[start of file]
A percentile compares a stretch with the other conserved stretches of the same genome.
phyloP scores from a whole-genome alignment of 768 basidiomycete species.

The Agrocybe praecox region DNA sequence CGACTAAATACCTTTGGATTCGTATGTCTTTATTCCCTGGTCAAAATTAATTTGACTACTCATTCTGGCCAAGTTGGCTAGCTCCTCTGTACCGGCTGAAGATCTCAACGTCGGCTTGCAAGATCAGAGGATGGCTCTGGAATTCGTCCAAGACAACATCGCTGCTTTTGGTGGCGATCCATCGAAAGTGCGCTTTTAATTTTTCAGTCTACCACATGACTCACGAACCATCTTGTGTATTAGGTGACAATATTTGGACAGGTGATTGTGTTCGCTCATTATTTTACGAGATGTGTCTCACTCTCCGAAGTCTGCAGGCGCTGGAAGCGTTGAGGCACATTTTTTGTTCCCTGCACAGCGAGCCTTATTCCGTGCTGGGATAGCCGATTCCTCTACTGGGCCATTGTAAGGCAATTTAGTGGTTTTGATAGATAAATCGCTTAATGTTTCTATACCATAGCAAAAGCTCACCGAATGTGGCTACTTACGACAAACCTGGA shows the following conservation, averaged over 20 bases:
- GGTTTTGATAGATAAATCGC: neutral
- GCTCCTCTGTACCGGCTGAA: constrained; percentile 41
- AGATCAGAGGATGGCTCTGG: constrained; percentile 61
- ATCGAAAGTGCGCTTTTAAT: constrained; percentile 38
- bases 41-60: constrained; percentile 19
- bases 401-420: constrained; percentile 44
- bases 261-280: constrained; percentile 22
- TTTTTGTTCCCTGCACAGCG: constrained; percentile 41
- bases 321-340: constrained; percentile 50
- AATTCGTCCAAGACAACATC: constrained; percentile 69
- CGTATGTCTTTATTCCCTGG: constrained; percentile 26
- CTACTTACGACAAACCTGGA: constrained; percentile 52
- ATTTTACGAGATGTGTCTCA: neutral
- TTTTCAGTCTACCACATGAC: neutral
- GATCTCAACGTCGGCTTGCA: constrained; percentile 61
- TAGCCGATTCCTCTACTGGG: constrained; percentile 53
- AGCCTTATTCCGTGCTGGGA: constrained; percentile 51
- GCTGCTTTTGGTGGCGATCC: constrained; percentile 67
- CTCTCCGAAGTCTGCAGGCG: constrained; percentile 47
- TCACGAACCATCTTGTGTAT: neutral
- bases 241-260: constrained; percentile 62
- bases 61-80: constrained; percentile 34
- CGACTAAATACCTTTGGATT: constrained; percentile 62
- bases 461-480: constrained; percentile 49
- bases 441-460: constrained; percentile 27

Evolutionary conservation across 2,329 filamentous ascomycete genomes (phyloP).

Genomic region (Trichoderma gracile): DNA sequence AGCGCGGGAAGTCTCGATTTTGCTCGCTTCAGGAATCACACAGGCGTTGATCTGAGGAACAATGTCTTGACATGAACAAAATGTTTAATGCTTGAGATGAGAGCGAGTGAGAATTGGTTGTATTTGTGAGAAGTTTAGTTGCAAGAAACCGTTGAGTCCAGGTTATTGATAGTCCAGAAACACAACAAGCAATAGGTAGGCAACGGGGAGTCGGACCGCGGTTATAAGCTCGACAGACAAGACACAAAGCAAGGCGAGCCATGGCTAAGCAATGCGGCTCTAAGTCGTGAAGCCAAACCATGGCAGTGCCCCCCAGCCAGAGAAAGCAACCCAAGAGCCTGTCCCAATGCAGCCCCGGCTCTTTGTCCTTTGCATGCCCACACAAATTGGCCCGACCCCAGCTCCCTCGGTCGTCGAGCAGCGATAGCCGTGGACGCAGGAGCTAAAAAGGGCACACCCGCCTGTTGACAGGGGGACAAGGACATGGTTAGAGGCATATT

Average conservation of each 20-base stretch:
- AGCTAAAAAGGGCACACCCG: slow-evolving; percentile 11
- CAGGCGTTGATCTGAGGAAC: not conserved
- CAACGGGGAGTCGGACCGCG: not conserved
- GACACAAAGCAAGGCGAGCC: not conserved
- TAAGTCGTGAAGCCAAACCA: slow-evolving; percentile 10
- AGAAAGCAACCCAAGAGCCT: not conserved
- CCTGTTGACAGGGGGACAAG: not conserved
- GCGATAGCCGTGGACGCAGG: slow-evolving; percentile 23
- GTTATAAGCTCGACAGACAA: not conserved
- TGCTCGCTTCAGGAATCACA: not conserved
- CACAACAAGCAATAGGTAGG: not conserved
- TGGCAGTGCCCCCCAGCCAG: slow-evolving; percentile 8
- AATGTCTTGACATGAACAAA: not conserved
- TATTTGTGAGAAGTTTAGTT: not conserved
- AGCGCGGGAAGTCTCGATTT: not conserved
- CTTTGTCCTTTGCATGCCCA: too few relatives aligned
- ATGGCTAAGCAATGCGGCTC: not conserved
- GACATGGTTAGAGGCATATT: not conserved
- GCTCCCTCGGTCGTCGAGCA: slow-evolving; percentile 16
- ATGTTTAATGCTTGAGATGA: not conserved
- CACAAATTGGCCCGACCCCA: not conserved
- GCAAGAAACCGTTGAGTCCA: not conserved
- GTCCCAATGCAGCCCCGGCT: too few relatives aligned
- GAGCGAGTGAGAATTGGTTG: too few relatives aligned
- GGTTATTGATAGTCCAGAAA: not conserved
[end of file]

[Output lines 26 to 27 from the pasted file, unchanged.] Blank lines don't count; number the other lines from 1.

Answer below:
- CGACTAAATACCTTTGGATT: constrained; percentile 62
- bases 461-480: constrained; percentile 49